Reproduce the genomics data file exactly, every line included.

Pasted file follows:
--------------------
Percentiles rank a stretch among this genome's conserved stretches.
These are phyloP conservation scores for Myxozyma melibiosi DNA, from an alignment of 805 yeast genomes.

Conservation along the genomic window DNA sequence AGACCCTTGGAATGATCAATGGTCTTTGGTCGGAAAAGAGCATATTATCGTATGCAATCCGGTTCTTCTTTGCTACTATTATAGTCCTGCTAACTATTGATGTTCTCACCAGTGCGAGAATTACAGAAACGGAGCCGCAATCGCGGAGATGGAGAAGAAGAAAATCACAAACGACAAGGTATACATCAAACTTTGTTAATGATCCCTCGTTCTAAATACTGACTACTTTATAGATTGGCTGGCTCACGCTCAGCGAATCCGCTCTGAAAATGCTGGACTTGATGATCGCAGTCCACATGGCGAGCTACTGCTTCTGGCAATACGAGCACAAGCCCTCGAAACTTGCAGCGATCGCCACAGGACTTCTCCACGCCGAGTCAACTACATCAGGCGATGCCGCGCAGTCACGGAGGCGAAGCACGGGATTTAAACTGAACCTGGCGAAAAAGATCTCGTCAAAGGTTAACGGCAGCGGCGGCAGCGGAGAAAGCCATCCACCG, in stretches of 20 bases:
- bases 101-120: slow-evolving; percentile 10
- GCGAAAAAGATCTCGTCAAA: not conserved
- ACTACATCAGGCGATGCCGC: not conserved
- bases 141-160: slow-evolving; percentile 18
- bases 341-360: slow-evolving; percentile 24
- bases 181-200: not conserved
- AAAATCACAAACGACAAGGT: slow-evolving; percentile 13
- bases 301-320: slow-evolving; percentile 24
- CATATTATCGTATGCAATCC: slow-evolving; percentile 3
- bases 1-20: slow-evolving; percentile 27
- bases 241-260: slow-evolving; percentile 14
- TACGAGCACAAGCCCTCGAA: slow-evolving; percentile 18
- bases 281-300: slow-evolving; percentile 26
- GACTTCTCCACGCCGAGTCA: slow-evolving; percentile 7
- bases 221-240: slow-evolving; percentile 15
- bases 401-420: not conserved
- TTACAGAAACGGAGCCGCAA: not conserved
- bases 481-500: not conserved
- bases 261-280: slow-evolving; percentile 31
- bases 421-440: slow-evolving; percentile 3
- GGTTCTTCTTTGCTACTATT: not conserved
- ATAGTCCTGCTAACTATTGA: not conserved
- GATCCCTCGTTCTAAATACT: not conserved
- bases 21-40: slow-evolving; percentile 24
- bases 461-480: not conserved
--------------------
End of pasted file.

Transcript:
Percentiles rank a stretch among this genome's conserved stretches.
These are phyloP conservation scores for Myxozyma melibiosi DNA, from an alignment of 805 yeast genomes.

Conservation along the genomic window DNA sequence AGACCCTTGGAATGATCAATGGTCTTTGGTCGGAAAAGAGCATATTATCGTATGCAATCCGGTTCTTCTTTGCTACTATTATAGTCCTGCTAACTATTGATGTTCTCACCAGTGCGAGAATTACAGAAACGGAGCCGCAATCGCGGAGATGGAGAAGAAGAAAATCACAAACGACAAGGTATACATCAAACTTTGTTAATGATCCCTCGTTCTAAATACTGACTACTTTATAGATTGGCTGGCTCACGCTCAGCGAATCCGCTCTGAAAATGCTGGACTTGATGATCGCAGTCCACATGGCGAGCTACTGCTTCTGGCAATACGAGCACAAGCCCTCGAAACTTGCAGCGATCGCCACAGGACTTCTCCACGCCGAGTCAACTACATCAGGCGATGCCGCGCAGTCACGGAGGCGAAGCACGGGATTTAAACTGAACCTGGCGAAAAAGATCTCGTCAAAGGTTAACGGCAGCGGCGGCAGCGGAGAAAGCCATCCACCG, in stretches of 20 bases:
- bases 101-120: slow-evolving; percentile 10
- GCGAAAAAGATCTCGTCAAA: not conserved
- ACTACATCAGGCGATGCCGC: not conserved
- bases 141-160: slow-evolving; percentile 18
- bases 341-360: slow-evolving; percentile 24
- bases 181-200: not conserved
- AAAATCACAAACGACAAGGT: slow-evolving; percentile 13
- bases 301-320: slow-evolving; percentile 24
- CATATTATCGTATGCAATCC: slow-evolving; percentile 3
- bases 1-20: slow-evolving; percentile 27
- bases 241-260: slow-evolving; percentile 14
- TACGAGCACAAGCCCTCGAA: slow-evolving; percentile 18
- bases 281-300: slow-evolving; percentile 26
- GACTTCTCCACGCCGAGTCA: slow-evolving; percentile 7
- bases 221-240: slow-evolving; percentile 15
- bases 401-420: not conserved
- TTACAGAAACGGAGCCGCAA: not conserved
- bases 481-500: not conserved
- bases 261-280: slow-evolving; percentile 31
- bases 421-440: slow-evolving; percentile 3
- GGTTCTTCTTTGCTACTATT: not conserved
- ATAGTCCTGCTAACTATTGA: not conserved
- GATCCCTCGTTCTAAATACT: not conserved
- bases 21-40: slow-evolving; percentile 24
- bases 461-480: not conserved